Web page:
Whose Story Is This? Old Conflicts, New Chapters is a collection of essays Solnit penned over the last three years. At the heart of the book is the ancient question of who and how is allowed to tell a story. It might seem simple at first glance, but there are no easy answers. And when one realises how many seminal stories are silenced and for which reasons, one can grow terrifyingly worried about the narratives that infiltrate our lives.

Storytelling and power are tensely interlinked. Credibility or lack thereof forms part of that connection. Having a voice doesn’t necessarily mean that it is your time to speak. Truth and accuracy are paramount. And perhaps most importantly for our strange times, the dominant story is often the one that is lethally misleading: “Gaslighting is a collective cultural phenomenon, too,” Solnit notes, “and it makes cultures feel crazy the way it does individual victims.” Whose Story Is This? is worth reading just for the explanation of this concept. But the book offers so much more.

Solnit’s intense clarity of thought and compassion allows us to follow her as she “maps or machetes” paths out of “this horrible tangle.” She says that it is all about the “active practice of paying attention to other people.” It is also about kindness. Our world can use a lot more of these vital skills, if we want to envisage a future that is meaningful to most, not only a few.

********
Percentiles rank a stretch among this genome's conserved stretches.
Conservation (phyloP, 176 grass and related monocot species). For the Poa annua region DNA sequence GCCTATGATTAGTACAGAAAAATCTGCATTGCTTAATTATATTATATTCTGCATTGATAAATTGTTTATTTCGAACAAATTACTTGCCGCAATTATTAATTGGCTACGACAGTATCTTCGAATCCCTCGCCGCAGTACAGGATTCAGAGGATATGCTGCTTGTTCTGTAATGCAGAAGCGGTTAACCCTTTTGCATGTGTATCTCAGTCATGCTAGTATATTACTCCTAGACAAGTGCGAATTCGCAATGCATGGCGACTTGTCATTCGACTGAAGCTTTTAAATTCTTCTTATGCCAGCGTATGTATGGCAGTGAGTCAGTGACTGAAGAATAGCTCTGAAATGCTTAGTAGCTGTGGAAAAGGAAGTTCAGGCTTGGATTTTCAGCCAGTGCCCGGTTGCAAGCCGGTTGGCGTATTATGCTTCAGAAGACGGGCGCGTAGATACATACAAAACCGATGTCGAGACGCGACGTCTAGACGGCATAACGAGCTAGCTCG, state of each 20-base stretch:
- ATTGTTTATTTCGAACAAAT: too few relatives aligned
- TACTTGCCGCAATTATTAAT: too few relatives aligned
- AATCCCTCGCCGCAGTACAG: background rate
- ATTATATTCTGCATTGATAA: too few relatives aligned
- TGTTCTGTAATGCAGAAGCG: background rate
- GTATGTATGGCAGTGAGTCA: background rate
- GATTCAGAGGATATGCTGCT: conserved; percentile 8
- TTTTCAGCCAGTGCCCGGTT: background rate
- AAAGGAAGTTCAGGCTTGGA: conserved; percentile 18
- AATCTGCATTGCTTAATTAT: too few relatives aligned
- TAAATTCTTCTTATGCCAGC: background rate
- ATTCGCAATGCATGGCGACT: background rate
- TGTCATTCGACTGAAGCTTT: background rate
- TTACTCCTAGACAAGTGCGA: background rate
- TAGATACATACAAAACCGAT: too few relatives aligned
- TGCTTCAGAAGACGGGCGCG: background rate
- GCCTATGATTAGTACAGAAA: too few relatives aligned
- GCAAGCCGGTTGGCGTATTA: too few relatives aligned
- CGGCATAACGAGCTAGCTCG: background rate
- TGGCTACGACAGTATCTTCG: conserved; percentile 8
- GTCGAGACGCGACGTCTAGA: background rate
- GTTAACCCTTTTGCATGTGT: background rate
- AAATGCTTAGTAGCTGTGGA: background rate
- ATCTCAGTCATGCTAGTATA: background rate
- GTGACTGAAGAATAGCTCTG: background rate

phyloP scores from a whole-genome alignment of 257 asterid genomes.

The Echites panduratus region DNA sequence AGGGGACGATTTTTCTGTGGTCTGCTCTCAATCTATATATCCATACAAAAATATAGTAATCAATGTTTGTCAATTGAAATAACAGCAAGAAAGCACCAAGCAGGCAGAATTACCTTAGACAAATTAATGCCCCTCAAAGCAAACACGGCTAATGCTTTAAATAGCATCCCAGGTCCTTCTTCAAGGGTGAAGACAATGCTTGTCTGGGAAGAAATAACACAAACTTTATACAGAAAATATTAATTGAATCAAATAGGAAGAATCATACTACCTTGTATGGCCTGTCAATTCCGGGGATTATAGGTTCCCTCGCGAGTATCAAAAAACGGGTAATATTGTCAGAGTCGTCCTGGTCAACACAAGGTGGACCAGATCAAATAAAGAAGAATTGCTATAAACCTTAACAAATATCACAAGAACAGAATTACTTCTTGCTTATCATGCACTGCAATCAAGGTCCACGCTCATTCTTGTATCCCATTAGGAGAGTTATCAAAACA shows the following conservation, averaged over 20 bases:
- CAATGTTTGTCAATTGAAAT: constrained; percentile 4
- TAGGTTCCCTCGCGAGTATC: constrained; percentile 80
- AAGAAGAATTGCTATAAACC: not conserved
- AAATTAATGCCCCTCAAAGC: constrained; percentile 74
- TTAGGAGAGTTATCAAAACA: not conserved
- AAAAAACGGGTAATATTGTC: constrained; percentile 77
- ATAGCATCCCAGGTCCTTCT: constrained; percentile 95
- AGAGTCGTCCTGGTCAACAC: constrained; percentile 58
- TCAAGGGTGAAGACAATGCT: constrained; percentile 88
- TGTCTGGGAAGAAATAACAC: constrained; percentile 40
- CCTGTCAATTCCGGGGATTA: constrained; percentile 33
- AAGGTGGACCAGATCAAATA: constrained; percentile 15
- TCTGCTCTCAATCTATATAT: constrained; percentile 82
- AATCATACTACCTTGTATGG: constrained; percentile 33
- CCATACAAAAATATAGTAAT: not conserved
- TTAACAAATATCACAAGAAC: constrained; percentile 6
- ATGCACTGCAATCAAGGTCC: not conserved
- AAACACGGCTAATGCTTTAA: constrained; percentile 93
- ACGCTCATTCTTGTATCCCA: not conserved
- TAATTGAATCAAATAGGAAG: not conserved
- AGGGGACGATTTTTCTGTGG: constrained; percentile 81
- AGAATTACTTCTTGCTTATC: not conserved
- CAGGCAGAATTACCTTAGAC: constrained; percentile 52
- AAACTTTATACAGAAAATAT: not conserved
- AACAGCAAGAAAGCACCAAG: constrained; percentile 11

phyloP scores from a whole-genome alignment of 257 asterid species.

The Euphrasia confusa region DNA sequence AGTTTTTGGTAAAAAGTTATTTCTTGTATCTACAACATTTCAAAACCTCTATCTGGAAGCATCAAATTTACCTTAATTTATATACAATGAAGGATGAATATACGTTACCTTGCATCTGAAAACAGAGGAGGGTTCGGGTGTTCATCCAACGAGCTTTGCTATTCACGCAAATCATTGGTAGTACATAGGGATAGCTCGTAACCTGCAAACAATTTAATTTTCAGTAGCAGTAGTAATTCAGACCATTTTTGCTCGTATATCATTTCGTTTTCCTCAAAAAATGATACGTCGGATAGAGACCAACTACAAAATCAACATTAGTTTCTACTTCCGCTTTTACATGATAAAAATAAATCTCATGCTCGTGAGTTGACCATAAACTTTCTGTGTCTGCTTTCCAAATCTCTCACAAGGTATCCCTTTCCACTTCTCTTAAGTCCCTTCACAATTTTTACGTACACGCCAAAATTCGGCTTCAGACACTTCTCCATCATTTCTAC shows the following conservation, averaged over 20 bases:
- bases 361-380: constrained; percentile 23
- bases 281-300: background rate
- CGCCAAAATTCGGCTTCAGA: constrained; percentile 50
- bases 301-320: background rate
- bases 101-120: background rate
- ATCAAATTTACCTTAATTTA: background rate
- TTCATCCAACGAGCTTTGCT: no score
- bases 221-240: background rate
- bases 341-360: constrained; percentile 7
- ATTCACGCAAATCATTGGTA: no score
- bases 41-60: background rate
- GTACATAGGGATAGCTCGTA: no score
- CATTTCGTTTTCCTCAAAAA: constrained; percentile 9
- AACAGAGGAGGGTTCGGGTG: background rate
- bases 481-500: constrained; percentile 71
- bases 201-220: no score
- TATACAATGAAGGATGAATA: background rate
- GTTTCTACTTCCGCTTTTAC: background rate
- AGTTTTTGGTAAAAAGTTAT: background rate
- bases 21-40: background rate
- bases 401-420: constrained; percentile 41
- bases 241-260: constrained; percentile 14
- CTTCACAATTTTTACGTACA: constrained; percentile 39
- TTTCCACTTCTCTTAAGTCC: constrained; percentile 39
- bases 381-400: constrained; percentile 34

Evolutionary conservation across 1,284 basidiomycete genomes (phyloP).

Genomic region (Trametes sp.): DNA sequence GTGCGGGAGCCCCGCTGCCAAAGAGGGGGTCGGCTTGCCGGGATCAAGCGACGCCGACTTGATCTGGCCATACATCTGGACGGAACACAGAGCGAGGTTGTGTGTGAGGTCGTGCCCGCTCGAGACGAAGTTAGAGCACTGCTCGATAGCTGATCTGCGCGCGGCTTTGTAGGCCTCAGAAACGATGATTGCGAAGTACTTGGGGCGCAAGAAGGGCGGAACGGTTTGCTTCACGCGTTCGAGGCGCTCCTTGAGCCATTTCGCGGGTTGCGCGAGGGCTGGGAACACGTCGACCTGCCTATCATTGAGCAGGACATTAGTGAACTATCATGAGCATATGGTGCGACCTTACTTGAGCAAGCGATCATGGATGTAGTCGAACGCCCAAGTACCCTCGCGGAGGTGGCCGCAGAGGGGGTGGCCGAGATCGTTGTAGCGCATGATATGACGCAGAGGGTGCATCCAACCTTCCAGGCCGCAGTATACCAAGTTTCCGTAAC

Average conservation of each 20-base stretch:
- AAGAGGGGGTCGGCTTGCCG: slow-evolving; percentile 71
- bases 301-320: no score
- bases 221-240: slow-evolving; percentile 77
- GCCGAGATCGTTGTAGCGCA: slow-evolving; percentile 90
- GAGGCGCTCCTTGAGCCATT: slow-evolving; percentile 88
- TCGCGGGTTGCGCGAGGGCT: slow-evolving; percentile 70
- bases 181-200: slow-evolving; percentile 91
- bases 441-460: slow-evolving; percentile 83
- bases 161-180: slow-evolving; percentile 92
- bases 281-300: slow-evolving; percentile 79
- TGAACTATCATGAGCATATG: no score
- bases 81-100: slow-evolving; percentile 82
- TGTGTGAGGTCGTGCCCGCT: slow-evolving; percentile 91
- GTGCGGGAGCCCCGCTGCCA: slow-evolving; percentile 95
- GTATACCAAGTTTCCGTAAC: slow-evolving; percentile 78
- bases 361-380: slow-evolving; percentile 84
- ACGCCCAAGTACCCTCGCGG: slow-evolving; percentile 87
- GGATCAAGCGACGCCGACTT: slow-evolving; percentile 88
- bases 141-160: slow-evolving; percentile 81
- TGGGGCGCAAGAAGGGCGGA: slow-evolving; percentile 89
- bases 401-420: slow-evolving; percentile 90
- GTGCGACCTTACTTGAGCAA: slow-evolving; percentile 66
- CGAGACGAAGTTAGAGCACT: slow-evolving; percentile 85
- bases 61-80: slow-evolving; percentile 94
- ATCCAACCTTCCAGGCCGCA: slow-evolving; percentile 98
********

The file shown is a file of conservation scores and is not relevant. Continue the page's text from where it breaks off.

Whose Story Is This? Old Conflicts, New Chapters

Rebecca Solnit

Granta, 2019

Review first published in the Cape Times on 20 December 2019.

Woman Zone Book Club

WZ Book Club

The Woman Zone Book Club meets every second Saturday to discuss recently read books. The women of the book club also invite guest authors to speak to them about their lives and work. I had the privilege to have been invited yesterday afternoon and had a fantastic time.